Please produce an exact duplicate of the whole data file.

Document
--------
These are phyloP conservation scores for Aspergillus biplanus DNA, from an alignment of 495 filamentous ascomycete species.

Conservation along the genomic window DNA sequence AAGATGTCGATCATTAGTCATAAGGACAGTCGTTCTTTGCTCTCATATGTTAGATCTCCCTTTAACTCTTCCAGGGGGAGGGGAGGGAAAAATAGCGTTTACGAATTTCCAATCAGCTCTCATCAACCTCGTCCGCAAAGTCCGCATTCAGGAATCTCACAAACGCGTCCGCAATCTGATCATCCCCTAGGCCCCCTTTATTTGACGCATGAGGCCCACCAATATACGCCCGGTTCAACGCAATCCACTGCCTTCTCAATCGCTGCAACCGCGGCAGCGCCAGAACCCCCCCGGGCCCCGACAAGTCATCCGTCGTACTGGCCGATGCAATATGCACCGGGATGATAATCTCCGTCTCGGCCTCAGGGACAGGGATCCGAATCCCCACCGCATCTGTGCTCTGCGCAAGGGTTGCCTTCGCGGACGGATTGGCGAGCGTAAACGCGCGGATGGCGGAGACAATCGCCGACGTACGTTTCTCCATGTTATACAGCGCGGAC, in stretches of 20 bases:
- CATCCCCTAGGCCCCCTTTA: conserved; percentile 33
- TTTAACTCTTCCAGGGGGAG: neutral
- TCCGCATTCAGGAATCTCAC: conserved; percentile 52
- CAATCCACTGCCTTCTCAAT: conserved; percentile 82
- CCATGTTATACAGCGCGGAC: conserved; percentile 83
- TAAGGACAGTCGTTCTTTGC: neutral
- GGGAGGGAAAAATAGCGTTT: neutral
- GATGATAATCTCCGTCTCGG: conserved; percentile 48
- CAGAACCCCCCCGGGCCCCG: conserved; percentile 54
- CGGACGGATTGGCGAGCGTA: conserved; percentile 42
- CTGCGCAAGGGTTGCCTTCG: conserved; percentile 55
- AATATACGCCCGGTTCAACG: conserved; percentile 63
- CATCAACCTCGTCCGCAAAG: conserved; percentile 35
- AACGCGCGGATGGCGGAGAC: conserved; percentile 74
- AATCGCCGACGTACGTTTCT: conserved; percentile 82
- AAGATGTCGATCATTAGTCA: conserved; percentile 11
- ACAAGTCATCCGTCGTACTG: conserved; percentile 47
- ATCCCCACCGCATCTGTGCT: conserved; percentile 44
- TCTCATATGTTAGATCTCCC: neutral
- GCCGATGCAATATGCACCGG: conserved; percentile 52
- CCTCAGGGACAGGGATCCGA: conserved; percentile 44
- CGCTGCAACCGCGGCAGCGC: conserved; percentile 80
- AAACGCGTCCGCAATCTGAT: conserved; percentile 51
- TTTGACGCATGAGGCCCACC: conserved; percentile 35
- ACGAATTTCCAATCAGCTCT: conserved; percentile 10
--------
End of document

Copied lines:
These are phyloP conservation scores for Aspergillus biplanus DNA, from an alignment of 495 filamentous ascomycete species.

Conservation along the genomic window DNA sequence AAGATGTCGATCATTAGTCATAAGGACAGTCGTTCTTTGCTCTCATATGTTAGATCTCCCTTTAACTCTTCCAGGGGGAGGGGAGGGAAAAATAGCGTTTACGAATTTCCAATCAGCTCTCATCAACCTCGTCCGCAAAGTCCGCATTCAGGAATCTCACAAACGCGTCCGCAATCTGATCATCCCCTAGGCCCCCTTTATTTGACGCATGAGGCCCACCAATATACGCCCGGTTCAACGCAATCCACTGCCTTCTCAATCGCTGCAACCGCGGCAGCGCCAGAACCCCCCCGGGCCCCGACAAGTCATCCGTCGTACTGGCCGATGCAATATGCACCGGGATGATAATCTCCGTCTCGGCCTCAGGGACAGGGATCCGAATCCCCACCGCATCTGTGCTCTGCGCAAGGGTTGCCTTCGCGGACGGATTGGCGAGCGTAAACGCGCGGATGGCGGAGACAATCGCCGACGTACGTTTCTCCATGTTATACAGCGCGGAC, in stretches of 20 bases:
- CATCCCCTAGGCCCCCTTTA: conserved; percentile 33
- TTTAACTCTTCCAGGGGGAG: neutral
- TCCGCATTCAGGAATCTCAC: conserved; percentile 52
- CAATCCACTGCCTTCTCAAT: conserved; percentile 82
- CCATGTTATACAGCGCGGAC: conserved; percentile 83
- TAAGGACAGTCGTTCTTTGC: neutral
- GGGAGGGAAAAATAGCGTTT: neutral
- GATGATAATCTCCGTCTCGG: conserved; percentile 48
- CAGAACCCCCCCGGGCCCCG: conserved; percentile 54
- CGGACGGATTGGCGAGCGTA: conserved; percentile 42
- CTGCGCAAGGGTTGCCTTCG: conserved; percentile 55
- AATATACGCCCGGTTCAACG: conserved; percentile 63
- CATCAACCTCGTCCGCAAAG: conserved; percentile 35
- AACGCGCGGATGGCGGAGAC: conserved; percentile 74
- AATCGCCGACGTACGTTTCT: conserved; percentile 82
- AAGATGTCGATCATTAGTCA: conserved; percentile 11
- ACAAGTCATCCGTCGTACTG: conserved; percentile 47
- ATCCCCACCGCATCTGTGCT: conserved; percentile 44
- TCTCATATGTTAGATCTCCC: neutral
- GCCGATGCAATATGCACCGG: conserved; percentile 52
- CCTCAGGGACAGGGATCCGA: conserved; percentile 44
- CGCTGCAACCGCGGCAGCGC: conserved; percentile 80
- AAACGCGTCCGCAATCTGAT: conserved; percentile 51
- TTTGACGCATGAGGCCCACC: conserved; percentile 35
- ACGAATTTCCAATCAGCTCT: conserved; percentile 10